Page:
Not The Messiah (Online review)

Not The Messiah (Online review)

And lo, in the year of AD 2009 didst the dramatic oratorio beknown as Not The Messiah (He’s A Very Naughty Boy) appear to the people of London at the Hall of Royal Albert for to celebrate the rubious anniversary of Python yclept Monty and was very ridiculous in the eyes of the Lord and all his works….right, now you can stop that because it’s just getting silly! As one of the throng actually gathered on the night for the single performance of this masterwork, it was nice to come across it again buried in the depths of the internet and I was pleased to remake its acquaintance.

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This musical piece is, of course, based on the  film The Life Of Brian which, depending on your view of these things, either delighted or appalled cinema goers back in 1979. Telling the story of Brian of Nazareth, the film satirised blind adherence to the dictates of religious fundamentalism and introduced the world to one of the most popular songs played at contemporary funerals “Always Look On The Bright Side Of Life” – boy, we need that message right now. The oratorio is the brainchild of Python Eric Idle who worked together with composer John du Prez following their worldwide success with Spamalot. This spoof on the Broadway musical is actually far more successful than the oratorio as there is quite simply much more that can be done than with the rather limiting format which the classical music genre imposes.

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There are, as convention demands, four principal singers: Shannon Mercer (soprano), Rosalind Plowright (mezzo), William Ferguson (tenor) and Christopher Purves (bass). While they dress and perform conventionally enough the words that they are singing undercut any attempts at pretension and it is this clash of the mundane and the elevated which gives the piece its basic joke which is repeated, perhaps rather too frequently. Ferguson who plays Brian and Plowright as his mother Mandy clearly get the best of the routines and most of the laughs. The quartet are aided and hindered at the same time by Idle (listed as “baritonish”) who plays most of the key minor roles and, of course, gets to sing the final song. The extensive BBC symphony orchestra and chorus provide spirited support and enter into the jokes with an abandon they would not normally be able to show; du Prez himself conducts.

Although starting out as a pastiche of the sort of thing Handel might have written (if he was having an off day), with “Hail To The Shoe” overtly parodying the famous “Hallelujah Chorus”, Idle and du Prez are not afraid to cast their net wider. Thus, we are also treated to Broadway, doo wop, spirituals, country and western, Mexican mariachi and a Scottish Pipe Band. Idle does an impersonation of Bob Dylan which nails his whining vocals and there is audience participation too during an impassioned ballad. And of course, scattered throughout there’s dialogue (either straight or recitative) lifted from the movie as we learn, for instance, “What Have The Romans Ever Done For Us”. Michael Palin pops up as narrator Betty Palin, as a centurion, the lisping Pontius Pilate and, ultimately as a lumberjack (and he’s OK). The late Terry Jones, dressed as a miner, leads a Welsh inspired number where the entire chorus don mining helmets; there appears to be no rhyme or reason behind the inclusion of this song but when did that ever stop the Pythons? Terry Gilliam delivers the most important and significant line in the whole piece (!) and Carol Cleveland does some nifty work with sheep puppets. Other well known faces also put in an occasional appearance.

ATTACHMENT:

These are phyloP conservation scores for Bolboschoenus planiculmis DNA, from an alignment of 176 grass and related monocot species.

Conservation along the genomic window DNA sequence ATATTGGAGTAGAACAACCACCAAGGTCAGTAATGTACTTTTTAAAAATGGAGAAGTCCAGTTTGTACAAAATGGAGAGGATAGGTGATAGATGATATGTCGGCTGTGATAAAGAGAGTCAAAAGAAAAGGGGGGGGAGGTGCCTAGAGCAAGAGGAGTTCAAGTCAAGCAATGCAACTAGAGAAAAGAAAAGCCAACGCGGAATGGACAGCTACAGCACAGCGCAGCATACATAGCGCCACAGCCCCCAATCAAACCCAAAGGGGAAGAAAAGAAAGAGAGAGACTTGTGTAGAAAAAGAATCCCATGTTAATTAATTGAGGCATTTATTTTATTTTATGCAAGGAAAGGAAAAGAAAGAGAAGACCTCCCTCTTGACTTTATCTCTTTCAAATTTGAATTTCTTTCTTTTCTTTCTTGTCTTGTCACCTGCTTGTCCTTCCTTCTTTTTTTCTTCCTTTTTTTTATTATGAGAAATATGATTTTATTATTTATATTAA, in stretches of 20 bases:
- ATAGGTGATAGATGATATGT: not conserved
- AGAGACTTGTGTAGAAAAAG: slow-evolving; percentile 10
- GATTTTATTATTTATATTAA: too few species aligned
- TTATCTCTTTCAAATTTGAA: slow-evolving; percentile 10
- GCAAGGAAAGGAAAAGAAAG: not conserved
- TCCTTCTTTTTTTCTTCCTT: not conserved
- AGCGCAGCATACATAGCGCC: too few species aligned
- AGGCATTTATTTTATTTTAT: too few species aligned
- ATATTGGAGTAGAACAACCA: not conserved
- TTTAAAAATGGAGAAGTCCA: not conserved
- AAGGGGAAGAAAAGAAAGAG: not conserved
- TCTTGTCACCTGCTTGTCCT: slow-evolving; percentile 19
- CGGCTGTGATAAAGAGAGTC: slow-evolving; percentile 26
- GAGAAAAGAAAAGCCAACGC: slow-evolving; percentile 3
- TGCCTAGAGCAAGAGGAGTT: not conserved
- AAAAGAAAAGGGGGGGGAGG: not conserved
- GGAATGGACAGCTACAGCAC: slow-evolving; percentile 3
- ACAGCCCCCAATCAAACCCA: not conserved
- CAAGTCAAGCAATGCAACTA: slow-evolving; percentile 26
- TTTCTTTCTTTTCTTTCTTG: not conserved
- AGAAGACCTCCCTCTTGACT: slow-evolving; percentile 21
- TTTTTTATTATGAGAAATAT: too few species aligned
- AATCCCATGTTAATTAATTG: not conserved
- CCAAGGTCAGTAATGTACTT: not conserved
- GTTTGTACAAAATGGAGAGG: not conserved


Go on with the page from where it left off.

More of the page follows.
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Basically, the show is a celebratory party and has no great pretensions to being anything else and the audience knows this too. I can’t imagine it was based on a very sound economic model as the sheer scale of the enterprise must have made it hard to cover the costs, presumably why it has so seldom seen the light of day. If you haven’t seen the original film, you might struggle a bit but for those that have it’s not a bad way to spend 90 minutes. It’s extremely silly and a joyous mix of the ancient and modern or, as the authors have it, it’s only baroque and roll (and I like it).

Not The Messiah is available on the Kanopy platform – click here (public library membership required to access)

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